The Story of the Rakshasas

There once was a poor Brahman who was rather lazy and did not like to travel far. One day he came upon a strange sight while walking – hills made of cowrie shells, then pice coins, then larger coins up to hills of gold coins. Nearby was a beautiful palace where a lovely woman greeted him as her husband.

The Brahman was confused but the woman was actually a Rakshasi, a man-eating demon. She had eaten the king, queen, and all the people in the area. The Brahman was the first human she had seen in a long time.

The Brahman’s wife was worried when he did not return home, but then heard rumors he had fine clothes and jewels for her. When he returned with gifts, she realized something was strange. She insisted on going with him to see what happened.

She too saw the hills of coins and the beautiful woman. The woman embraced her and cried, saying she now had two wives. The Brahman’s wife realized her husband and the area were enchanted.

They lived happily with the demon wife who gave them riches. The Brahman had a son named Champa Dal. The demon wife had a son Sahasra Dal. The demon wife had to eat humans but spared the family.

The Brahman woman had long harbored suspicions, based on numerous subtle cues, that her sister-in-law was not human but a Rakshasi. Despite the Rakshasi’s outwardly restrained behavior, the demoniac nature eventually manifested itself. The Brahman, having taken up hunting to pass the time, unwittingly provided the Rakshasi with an opportunity to indulge her appetite for raw flesh. Each day, as antelopes were hunted, the Rakshasi surreptitiously devoured the meat before it reached the kitchen. The Brahman woman, observing this from a hidden vantage point, witnessed the Rakshasi’s monstrous feasting.

Fearing for her life and the lives of her husband and son, the Brahman woman spent a restless night anticipating the Rakshasi’s vengeance. To prepare her son, she instructed him to monitor the color of a small vessel of her breast milk. Reddening would signify the death of his father, and a deeper red, her own demise. The next morning, the Rakshasi, having prevented any communication between the Brahman and his wife, suggested a joint trip to the river for a bath. The Brahman, unable to refuse, reluctantly followed. At the riverbank, the Rakshasi revealed her true form, gruesomely dismembered and devoured the Brahman, and then captured and consumed the Brahman woman.

The Brahman woman’s son, Champa Dal, forewarned by the changing color of his mother’s milk, fled on his horse. He encountered his half-brother, Sahasra Dal, who had just slain the Rakshasi. Together, they escaped, riding on their bird-like horses, and sought refuge in a distant village. There, they discovered a community in distress due to a pact with a Rakshasi, requiring them to sacrifice one member each night. Despite protests, Sahasra Dal and Champa Dal volunteered to face the Rakshasi as proxies for the afflicted family.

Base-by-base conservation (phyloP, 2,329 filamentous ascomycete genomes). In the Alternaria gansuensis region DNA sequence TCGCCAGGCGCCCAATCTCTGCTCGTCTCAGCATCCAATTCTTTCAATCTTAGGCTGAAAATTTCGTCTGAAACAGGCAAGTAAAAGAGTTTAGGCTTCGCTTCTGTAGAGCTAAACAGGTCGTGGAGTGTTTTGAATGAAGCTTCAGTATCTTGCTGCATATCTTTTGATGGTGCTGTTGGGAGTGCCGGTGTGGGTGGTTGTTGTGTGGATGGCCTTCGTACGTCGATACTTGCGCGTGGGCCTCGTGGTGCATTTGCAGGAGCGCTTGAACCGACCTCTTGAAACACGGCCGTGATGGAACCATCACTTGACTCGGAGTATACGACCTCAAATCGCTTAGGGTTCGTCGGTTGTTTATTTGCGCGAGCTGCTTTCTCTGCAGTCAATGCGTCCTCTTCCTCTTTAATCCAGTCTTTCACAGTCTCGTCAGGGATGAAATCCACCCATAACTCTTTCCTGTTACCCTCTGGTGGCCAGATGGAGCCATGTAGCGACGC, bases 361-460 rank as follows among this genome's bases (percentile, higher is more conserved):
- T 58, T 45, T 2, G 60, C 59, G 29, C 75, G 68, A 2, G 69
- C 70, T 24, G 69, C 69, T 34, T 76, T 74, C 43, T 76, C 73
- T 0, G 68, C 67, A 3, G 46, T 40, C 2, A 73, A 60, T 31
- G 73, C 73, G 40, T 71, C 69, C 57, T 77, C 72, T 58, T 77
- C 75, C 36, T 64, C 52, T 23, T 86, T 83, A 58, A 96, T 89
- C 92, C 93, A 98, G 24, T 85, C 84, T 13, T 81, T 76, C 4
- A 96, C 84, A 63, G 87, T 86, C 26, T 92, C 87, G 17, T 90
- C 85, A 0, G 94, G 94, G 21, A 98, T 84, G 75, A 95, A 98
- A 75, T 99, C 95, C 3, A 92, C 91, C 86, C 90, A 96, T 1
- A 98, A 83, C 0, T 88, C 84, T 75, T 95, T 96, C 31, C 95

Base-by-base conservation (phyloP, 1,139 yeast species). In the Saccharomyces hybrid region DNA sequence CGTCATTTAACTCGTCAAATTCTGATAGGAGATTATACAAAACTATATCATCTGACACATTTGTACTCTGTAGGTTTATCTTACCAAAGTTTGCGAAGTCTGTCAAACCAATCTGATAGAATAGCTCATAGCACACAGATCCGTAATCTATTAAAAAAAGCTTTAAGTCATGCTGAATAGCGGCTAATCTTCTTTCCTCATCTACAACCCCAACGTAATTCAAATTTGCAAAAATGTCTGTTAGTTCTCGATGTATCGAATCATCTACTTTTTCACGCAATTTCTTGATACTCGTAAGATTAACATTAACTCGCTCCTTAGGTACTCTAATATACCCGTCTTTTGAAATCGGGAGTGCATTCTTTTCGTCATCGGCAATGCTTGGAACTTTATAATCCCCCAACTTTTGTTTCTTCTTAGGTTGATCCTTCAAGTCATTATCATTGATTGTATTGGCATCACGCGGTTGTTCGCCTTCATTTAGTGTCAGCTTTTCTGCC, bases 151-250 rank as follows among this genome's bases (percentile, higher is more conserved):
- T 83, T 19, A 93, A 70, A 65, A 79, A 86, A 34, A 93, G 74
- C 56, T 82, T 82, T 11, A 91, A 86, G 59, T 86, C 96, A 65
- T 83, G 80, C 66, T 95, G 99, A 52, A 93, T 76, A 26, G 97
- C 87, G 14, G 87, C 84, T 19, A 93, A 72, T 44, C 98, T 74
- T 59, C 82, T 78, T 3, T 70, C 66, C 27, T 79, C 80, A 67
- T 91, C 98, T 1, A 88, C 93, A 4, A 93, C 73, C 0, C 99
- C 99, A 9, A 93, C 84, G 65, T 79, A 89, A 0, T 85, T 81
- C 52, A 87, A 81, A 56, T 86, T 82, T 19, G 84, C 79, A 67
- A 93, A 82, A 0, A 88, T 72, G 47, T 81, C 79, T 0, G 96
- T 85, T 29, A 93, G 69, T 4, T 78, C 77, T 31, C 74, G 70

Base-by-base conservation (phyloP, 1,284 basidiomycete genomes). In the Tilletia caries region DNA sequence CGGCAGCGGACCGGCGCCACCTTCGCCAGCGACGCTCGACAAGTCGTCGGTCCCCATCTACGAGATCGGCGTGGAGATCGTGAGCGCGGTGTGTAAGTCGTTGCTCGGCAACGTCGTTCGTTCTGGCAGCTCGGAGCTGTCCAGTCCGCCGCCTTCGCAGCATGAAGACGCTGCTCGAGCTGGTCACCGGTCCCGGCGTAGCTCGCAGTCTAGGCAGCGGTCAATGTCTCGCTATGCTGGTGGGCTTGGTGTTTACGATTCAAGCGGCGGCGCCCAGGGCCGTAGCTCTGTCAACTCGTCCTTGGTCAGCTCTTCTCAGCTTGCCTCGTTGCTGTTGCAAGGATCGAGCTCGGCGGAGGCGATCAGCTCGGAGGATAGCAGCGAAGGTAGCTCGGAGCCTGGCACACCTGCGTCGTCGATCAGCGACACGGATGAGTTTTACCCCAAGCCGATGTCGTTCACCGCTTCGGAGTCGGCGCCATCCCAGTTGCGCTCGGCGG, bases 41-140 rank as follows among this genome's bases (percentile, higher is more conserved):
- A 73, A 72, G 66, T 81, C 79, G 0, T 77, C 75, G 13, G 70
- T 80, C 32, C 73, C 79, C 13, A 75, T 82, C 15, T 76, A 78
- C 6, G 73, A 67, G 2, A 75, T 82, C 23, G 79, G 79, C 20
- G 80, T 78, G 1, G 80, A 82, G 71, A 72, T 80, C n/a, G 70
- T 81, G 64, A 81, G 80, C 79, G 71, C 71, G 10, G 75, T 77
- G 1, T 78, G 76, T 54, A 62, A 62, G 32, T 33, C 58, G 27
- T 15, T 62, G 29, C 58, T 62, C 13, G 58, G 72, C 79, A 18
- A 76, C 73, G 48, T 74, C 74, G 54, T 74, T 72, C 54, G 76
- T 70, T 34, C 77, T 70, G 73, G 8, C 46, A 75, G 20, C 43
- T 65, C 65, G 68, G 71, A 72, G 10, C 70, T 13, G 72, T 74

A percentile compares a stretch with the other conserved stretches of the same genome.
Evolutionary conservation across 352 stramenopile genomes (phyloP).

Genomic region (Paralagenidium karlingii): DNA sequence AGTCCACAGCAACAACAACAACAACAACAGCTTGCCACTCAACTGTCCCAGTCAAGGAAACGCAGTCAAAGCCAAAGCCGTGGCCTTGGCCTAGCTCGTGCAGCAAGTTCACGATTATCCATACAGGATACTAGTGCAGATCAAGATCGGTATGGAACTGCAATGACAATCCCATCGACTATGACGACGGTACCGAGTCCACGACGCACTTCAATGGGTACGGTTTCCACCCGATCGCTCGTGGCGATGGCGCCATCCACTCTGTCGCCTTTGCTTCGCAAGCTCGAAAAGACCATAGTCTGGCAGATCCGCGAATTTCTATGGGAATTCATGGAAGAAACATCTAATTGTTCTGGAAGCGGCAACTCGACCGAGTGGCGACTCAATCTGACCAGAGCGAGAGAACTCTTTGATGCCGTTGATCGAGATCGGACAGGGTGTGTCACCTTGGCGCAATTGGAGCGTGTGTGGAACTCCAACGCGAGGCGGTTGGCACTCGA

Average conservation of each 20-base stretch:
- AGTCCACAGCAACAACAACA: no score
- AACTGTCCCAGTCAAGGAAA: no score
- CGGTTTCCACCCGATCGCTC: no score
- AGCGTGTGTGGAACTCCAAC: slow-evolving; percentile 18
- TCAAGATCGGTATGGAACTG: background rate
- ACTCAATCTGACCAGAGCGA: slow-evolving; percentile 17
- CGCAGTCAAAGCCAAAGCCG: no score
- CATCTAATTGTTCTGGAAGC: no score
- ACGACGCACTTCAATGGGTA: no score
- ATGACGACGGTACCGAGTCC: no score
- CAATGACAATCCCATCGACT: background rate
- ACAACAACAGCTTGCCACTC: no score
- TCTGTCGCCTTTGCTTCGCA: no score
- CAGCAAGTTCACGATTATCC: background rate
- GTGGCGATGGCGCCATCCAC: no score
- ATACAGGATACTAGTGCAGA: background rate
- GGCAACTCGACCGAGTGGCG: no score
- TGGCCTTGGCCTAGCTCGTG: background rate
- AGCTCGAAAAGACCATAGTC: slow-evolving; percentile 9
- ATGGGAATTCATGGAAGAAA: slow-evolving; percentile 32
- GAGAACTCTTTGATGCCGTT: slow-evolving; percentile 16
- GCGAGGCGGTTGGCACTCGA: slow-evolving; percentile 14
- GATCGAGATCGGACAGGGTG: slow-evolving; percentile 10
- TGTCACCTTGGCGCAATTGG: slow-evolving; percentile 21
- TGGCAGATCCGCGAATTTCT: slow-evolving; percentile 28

Through a night of vigil, the brothers successfully thwarted the Rakshasi’s attempts to claim them. However, in a moment of fear, Champa Dal misspoke when confronted, leading to the Rakshasi breaking into the temple. Sahasra Dal swiftly beheaded her, ending her reign of terror. The grateful king rewarded Sahasra Dal with his daughter’s hand and half the kingdom.

Living harmoniously, Sahasra Dal and Champa Dal eventually encountered a Rakshasi in disguise within the royal palace. The demon, a trusted maid-servant, sought to eliminate Champa Dal as an obstacle to her nightly feasts. Manipulating the situation, she convinced the queen-mother to expel Champa Dal, falsely accusing him of inappropriate behavior. Despite Sahasra Dal’s protests, Champa Dal, devastated by the betrayal, left the palace.

One night he saw a beautiful sleeping woman in a palace and touched her with a magic stick, waking her. Her name was Keshavati and she explained that 700 man-eating demons lived there, leaving each day to hunt. They had killed her family and people.

Champa and Keshavati devised a plan to escape when the demons returned. When they did, full from their hunts, the old demon woman woke Keshavati with her magic stick. Keshavati then managed to find out how the demons could be killed.

Champa killed the demons and he and the princess were married and happily lived in the palace.

A servant pretended to be Keshavati’s aunt and kidnapped her, taking her to Sahasra Dal. He admired her but she vowed not to see men for 6 months.

Grief-stricken, Champa searched for 6 months and finally found Keshavati at Sahasra Dal’s palace. Together they devised a plan where Champa would publicly tell the story of what happened at a ceremony ending Keshavati’s vow.

During the story, the servant demon grew pale, realizing she was discovered. When the story ended, Sahasra Dal recognized Champa as his brother. The servant demon was buried alive as punishment. Sahasra Dal and Champa lived happily with their wives.